“That's really where this becomes exciting, when we connect the physical with the digital. Once we have the digital world with our metaverse, which we're building right now, we can take the physical and replicate it with the digital twin to create an interactive metaverse, where interactions between fans and those that are playing can also parlay back into the physical world,” he added.
Digital fan activation moves from intrusive to immersive
While sports fan activations have played a major role in the rise of Spark Compass, the reality back in Bjontegard’s days as Senior Director of Business Development at Qualcomm’s Corporate R&D, there were healthy debates about such technologies as AR and how it may detract from what’s happening on the field.
“The younger generation is already multi-screening like crazy. That’s translated into sporting events. This led to our first activation of augmented reality, for the NBA team Dallas Mavericks,” he said.
When they first started, WiFi or cell coverage was poor in the stadium. Now that's a prime component - and a bragging right - for a stadium to have 5G or a private 5G, according to Bjontegard.
These technological leaps have given Spark Compass the ability, on behalf of their clients, to reward fans for being present at the stadium. Not just by points, but via a non-fungible token (NFT) that is airdropped that memorises that moment in time, creating a digital pin. This can unlock memorabilia exclusive to those in attendance.
“We provide that communication between the team and the star players too. Imagine if a player is injured, but they can communicate their daily actions on feed straight to fans. All of a sudden you can engage deeper, growing that relationship. That's really what the fandom is all about. It's about relationships. You want to support, you want to engage, you want to activate and feel involved,” said Bjontegard.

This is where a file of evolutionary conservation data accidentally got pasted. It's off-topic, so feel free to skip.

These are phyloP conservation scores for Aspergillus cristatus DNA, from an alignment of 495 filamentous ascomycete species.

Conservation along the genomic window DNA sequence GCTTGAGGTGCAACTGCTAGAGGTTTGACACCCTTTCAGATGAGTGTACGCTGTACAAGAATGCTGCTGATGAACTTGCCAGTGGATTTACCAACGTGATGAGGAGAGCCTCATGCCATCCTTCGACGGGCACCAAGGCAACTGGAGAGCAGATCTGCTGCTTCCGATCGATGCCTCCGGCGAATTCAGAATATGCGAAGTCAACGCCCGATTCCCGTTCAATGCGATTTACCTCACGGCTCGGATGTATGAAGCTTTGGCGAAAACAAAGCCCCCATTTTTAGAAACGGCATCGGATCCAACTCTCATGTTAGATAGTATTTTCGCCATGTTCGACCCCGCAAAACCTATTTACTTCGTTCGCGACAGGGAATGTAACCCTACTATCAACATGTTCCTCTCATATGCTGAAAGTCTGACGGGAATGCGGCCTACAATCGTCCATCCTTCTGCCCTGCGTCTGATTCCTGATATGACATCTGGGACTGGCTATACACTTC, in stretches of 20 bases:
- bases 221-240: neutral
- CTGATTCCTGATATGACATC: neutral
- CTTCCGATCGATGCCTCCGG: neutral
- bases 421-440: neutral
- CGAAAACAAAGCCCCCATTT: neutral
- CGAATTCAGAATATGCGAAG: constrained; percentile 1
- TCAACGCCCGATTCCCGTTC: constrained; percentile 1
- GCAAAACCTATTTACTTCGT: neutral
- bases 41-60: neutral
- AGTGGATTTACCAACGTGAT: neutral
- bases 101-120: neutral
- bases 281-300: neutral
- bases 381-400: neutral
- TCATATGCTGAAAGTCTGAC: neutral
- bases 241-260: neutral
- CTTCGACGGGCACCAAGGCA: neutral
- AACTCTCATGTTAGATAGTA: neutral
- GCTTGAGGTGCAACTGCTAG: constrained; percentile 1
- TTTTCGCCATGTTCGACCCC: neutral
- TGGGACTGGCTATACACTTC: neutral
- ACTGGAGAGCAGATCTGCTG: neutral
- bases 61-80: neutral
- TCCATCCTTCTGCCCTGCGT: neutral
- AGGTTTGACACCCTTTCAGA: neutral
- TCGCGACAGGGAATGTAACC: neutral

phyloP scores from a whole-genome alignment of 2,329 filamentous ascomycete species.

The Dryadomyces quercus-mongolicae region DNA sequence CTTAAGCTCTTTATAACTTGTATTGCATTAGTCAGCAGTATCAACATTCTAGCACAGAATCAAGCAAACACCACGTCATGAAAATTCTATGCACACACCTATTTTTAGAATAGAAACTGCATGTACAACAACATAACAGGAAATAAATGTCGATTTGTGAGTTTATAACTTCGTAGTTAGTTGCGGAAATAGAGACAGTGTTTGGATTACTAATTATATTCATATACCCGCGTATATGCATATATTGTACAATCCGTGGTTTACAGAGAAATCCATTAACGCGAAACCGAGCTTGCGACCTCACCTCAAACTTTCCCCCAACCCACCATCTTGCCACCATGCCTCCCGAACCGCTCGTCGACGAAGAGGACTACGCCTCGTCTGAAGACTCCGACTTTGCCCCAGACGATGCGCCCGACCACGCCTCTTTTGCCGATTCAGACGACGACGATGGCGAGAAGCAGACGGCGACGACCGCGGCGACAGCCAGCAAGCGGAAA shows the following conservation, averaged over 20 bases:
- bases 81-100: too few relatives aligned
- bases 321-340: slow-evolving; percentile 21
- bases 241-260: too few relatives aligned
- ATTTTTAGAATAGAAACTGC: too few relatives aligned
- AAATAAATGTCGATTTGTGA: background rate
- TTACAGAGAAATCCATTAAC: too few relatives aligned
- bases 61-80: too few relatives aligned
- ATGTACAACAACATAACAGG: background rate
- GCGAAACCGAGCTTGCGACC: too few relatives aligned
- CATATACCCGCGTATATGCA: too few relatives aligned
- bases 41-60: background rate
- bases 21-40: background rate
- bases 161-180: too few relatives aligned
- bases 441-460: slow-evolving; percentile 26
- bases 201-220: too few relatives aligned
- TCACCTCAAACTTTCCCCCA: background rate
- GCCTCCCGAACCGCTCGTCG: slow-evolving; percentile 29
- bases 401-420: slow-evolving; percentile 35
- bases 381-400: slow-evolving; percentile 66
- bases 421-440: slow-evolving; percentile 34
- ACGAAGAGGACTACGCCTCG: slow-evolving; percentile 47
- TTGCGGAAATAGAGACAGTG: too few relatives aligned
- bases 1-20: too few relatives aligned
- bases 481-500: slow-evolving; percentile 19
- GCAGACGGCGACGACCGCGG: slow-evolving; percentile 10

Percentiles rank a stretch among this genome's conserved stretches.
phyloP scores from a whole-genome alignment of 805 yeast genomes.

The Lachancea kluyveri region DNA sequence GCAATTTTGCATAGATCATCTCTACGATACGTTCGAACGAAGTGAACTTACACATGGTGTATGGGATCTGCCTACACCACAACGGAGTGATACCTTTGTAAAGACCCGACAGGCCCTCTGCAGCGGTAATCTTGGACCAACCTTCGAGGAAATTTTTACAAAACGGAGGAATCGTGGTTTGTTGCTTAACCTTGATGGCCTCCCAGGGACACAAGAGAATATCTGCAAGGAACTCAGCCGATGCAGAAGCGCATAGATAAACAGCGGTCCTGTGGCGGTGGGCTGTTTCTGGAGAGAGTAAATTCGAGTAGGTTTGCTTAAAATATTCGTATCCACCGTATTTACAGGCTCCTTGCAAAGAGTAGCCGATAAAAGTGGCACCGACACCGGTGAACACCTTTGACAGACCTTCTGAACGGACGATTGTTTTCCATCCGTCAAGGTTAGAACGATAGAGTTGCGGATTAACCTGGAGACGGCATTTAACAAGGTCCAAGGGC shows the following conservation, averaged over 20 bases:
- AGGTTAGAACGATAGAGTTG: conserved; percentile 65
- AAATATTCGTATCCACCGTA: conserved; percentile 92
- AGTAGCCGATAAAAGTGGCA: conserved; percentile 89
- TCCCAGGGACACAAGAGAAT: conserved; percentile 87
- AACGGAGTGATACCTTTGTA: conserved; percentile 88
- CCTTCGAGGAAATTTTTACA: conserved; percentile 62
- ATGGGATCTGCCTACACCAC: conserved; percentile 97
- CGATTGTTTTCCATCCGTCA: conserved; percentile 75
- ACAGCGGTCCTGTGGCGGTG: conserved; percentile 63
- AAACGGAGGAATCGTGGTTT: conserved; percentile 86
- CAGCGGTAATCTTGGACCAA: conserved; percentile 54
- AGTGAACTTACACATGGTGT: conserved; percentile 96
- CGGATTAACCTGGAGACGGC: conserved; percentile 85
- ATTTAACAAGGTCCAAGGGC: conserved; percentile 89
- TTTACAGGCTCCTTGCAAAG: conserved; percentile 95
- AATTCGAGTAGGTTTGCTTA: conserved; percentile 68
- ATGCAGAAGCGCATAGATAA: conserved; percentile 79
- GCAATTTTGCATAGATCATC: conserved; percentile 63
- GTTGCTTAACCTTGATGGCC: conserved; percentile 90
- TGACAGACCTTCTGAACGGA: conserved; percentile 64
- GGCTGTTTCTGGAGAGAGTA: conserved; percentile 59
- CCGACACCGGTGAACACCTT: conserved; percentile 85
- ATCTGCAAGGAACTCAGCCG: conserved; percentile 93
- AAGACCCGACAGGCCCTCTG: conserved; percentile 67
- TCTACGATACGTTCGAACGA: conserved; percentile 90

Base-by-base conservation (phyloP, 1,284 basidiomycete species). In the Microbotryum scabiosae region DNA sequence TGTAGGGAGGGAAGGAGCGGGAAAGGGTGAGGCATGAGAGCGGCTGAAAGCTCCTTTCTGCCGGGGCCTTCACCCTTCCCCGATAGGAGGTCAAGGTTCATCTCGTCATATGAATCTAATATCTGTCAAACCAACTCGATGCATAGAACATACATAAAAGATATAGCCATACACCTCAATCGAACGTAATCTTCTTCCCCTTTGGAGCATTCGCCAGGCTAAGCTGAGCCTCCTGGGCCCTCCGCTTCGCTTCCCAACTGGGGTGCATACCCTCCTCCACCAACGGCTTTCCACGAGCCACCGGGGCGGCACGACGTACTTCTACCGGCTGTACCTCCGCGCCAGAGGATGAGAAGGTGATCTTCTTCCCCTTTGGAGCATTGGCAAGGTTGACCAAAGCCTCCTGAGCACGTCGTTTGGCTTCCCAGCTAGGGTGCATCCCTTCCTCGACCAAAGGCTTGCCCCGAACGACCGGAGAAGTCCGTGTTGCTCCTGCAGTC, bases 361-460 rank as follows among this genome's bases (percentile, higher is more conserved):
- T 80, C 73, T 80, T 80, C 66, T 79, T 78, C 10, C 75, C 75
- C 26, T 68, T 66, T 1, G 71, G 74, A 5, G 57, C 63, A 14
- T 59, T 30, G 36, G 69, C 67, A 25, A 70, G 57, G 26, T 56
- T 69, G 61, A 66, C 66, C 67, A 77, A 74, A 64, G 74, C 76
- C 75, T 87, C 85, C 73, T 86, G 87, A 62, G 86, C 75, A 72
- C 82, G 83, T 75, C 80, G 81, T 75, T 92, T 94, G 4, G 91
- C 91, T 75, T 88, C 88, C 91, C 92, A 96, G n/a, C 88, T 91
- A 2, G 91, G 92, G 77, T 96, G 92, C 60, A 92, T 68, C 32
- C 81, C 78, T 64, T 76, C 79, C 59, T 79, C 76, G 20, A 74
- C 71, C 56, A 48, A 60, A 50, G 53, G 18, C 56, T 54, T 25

Speed, agility and flexibility of deployment stretches beyond sport
Away from the glitz of Hollywood, Spark Compass has also activated various public sites across the UK too, including a collaboration with the University of Salford, Bjontegard’s alma mater – where he is now on the Advisory Board of Directors and an Honorary Fellow – to activate, engage and deliver information to visitors for the City of Science campaign. Bjontegard said at the time: “Our digital magic highlights the city’s position today as a world-class leader through these technology-driven experiences.”
“We unlock experiences. It was on the dockside, which is obviously now fantastic, but when I was there in the eighties, not so much! We were able to show the chequered past of the Docklands in the old days, adding a stark contrast to today’s wonderful developments,” he said.
Another area of innovation has emerged within international airports.